The portion of the ear tube which can be inserted into the human auditory canal itself preferably has a hollow cylindrical shape which has at least one annular circumferential projection on the outside for holding a filling medium, e.g., in the form of foam, which preferably has sound-absorbing properties. The interior of the hollow cylindrical portion forms the sound transmission space of the ear tube, while the sound-absorbing medium can be arranged between the outer side of the ear tube and the inner wall of the auditory canal so as to prevent sound from passing through this gap. Further, the filling medium improves the fit of the hearing aid in the human ear. Thus, while the movable ear tube allows a rough adjustment to the shape of the human auditory canal, the filling medium which is inserted into the auditory canal provides for precise adjustment and at the same time prevents sound from passing through the gap between the ear tube and the inner auditory canal.
For the purpose of the rotatable support of the ear tube, this ear tube has a region which partially encloses the acoustic transducer and whose inner side is provided with an annular circumferential projection which is supported in turn in an annular circumferential groove of the hearing aid housing. Accordingly, a sturdy connection of the ear tube body with the hearing aid housing is produced and the rotation of the ear tube about the rotational axis which coincides with the principal axis of the acoustic transducer is enabled at the same time. Further, the connection enables a self-locking continuous rotation of the ear tube so that the ear tube can assume any desired adjustment angle. Of course, it is also possible for the ear tube to be movably supported along multiple axes, e.g., by means of a ball joint bearing or ball socket bearing. The degrees of freedom of movement of the ear tube are increased by means of a multiple-axis support, resulting in improved adaptability to the human auditory canal.
The microphone of the hearing aid is accommodated inside a housing part which is located at a relatively great distance from the acoustic transducer. Accordingly, it is possible to provide one or more intermediate walls between the acoustic transducer and the microphone so as to achieve a complete decoupling of the sound outlet of the acoustic transducer and the sound inlet of the microphone so that unwanted feedback effects are precluded from the start. Accordingly, it is also possible to use medium-quality components for processing and picking up the acoustic signals, while at the same time allowing a sufficiently loud amplification of the acoustic signals to be adjusted.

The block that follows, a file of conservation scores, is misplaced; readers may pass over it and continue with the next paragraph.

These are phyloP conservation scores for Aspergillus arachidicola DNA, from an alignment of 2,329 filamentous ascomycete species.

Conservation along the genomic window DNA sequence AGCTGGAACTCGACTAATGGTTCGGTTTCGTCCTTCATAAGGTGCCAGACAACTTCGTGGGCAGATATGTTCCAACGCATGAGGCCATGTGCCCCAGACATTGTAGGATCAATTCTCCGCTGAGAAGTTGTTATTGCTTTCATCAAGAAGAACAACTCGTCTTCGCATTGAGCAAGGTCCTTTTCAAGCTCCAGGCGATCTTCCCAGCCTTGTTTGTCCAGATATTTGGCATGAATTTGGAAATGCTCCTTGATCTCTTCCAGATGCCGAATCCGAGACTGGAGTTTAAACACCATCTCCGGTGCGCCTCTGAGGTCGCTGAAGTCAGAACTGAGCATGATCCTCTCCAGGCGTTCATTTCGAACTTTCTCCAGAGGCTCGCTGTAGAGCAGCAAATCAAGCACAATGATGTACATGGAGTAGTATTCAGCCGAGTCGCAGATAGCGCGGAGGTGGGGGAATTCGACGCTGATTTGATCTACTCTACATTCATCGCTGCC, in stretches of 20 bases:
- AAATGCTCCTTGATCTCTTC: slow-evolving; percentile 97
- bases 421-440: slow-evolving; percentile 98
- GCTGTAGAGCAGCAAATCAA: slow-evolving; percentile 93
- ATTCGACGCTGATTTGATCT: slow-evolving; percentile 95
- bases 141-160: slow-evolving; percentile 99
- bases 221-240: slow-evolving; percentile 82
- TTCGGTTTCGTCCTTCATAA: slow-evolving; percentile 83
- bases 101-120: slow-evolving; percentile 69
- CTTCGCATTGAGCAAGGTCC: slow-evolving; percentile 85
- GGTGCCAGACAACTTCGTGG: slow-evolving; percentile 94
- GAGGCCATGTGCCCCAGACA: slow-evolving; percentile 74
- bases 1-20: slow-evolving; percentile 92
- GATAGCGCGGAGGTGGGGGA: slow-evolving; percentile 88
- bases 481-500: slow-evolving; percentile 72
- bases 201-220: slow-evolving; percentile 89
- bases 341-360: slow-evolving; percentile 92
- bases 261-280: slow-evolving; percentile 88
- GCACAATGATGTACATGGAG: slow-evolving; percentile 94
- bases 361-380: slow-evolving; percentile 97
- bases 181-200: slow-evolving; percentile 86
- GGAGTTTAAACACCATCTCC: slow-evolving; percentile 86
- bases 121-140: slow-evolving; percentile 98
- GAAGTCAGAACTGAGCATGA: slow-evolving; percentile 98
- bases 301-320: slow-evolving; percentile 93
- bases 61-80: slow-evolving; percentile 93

The hearing aid has a regulator which is freely accessible to the user for individual loudness adjustment and which allows the user to adjust the desired loudness by changing the state of an amplifier circuit.
The manufacture of the hearing aid according to the invention is sufficiently simplified in that the housing is formed essentially from two connectable parts. The housing part remote of the ear can be provided with a decorative cap which is connected with the housing by means of a snap connection so as to be exchangeable. Such a decorative cap can be provided with a fashionable design so that the hearing aid not only fulfills its functional purpose in alleviating hearing loss, but also serves as a fashion accessory so that reluctance to wearing a hearing aid is further reduced.
The portion of the ear tube located in the auditory canal is advisably filled within the sound transmission space at least partially, if not completely, with a sound-transmitting medium, e.g., foam, which allows the sound to pass through without attenuation, but at the same time prevents the penetration of impurities, especially cerumen. Since cerumen is a relatively aggressive medium which can damage sensitive electrical and electromechanical parts in the hearing aid, particularly the acoustic transducer, merely through contact, the use of the sound-transmitting medium as a protective shield against the penetration of substances is very advantageous. Once the sound-transmitting medium itself is soiled, it can be exchanged in a simple manner by removing it from the interior of the ear tube and replacing it with new medium. A relatively coarse foam has proven advisable as a medium.
The invention will be explained more fully in the following with reference to an embodiment example.
In the drawings:
FIG. 1 shows a plan view of a hearing aid according to the invention in a scale of approximately 3:1;
FIG. 2 shows a cross section through the hearing aid according to the invention along line A--A in FIG. 1;
FIG. 3 shows a cross section through the hearing aid according to the invention along line B--B in FIG. 1;
FIGS. 4a shows a side view of a regulator with a battery compartment receptacle;
FIG. 4b shows a cross section through a filling foam;
FIG. 5a shows a side view of the hearing aid according to the invention;
FIG. 5b shows a bottom view of the hearing aid according to the invention;
FIG. 6 shows an axial section through an electrodynamic transducer of the hearing aid;
FIG. 7 shows another view of an acoustic transducer known from P 43 29 982.2; and